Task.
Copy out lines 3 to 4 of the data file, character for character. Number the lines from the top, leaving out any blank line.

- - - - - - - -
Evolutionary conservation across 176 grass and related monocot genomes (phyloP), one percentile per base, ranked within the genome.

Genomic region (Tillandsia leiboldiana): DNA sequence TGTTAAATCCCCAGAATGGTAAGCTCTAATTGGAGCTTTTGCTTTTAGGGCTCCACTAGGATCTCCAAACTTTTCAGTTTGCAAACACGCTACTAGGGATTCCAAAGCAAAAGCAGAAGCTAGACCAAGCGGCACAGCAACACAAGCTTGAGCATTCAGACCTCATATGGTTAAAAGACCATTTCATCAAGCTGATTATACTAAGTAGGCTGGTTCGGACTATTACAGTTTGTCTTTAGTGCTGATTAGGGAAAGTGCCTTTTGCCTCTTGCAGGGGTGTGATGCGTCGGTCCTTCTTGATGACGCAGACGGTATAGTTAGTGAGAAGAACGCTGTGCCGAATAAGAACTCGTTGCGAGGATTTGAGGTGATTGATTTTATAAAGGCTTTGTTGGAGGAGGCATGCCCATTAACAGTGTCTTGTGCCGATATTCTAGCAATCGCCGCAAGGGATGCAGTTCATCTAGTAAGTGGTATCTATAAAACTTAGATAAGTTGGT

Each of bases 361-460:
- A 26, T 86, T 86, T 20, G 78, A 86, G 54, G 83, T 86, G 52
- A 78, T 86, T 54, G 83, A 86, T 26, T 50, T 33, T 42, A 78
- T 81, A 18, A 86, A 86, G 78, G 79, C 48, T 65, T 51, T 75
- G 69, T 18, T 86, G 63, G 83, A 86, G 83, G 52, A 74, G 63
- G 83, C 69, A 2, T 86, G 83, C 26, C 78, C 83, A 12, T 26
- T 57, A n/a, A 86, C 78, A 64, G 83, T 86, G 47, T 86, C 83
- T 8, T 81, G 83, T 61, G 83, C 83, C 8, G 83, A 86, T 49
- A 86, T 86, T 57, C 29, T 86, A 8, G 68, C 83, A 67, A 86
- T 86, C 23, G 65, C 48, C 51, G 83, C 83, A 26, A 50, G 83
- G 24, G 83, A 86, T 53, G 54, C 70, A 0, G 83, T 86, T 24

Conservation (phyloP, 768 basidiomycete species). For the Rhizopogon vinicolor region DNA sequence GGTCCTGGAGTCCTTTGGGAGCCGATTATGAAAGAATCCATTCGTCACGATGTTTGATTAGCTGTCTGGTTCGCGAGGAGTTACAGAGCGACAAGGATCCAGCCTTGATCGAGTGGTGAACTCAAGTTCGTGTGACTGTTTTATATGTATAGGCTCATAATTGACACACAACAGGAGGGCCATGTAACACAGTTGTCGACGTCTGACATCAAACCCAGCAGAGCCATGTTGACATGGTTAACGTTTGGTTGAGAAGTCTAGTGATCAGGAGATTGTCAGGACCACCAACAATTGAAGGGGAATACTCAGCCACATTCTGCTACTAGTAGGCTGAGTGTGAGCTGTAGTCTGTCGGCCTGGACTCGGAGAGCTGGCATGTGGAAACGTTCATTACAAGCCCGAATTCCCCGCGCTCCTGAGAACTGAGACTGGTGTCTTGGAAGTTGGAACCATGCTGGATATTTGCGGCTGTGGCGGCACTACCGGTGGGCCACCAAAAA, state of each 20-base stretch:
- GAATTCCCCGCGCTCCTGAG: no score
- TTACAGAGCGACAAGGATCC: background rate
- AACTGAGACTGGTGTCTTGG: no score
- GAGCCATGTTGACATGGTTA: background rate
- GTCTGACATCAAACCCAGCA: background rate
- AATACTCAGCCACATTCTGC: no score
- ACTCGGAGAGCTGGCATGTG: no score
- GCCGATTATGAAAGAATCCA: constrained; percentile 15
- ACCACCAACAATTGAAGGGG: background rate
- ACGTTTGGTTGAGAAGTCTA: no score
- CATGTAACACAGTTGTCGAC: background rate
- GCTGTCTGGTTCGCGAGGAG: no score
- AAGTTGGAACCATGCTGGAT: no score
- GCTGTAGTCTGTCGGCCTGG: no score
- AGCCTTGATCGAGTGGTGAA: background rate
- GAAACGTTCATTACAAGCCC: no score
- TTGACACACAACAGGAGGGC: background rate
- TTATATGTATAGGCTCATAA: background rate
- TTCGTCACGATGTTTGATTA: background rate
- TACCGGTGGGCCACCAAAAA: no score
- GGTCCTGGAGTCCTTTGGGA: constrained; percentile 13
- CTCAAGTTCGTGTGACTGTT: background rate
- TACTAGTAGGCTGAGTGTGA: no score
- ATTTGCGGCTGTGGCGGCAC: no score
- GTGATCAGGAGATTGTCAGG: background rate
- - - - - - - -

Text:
Each of bases 361-460:
- A 26, T 86, T 86, T 20, G 78, A 86, G 54, G 83, T 86, G 52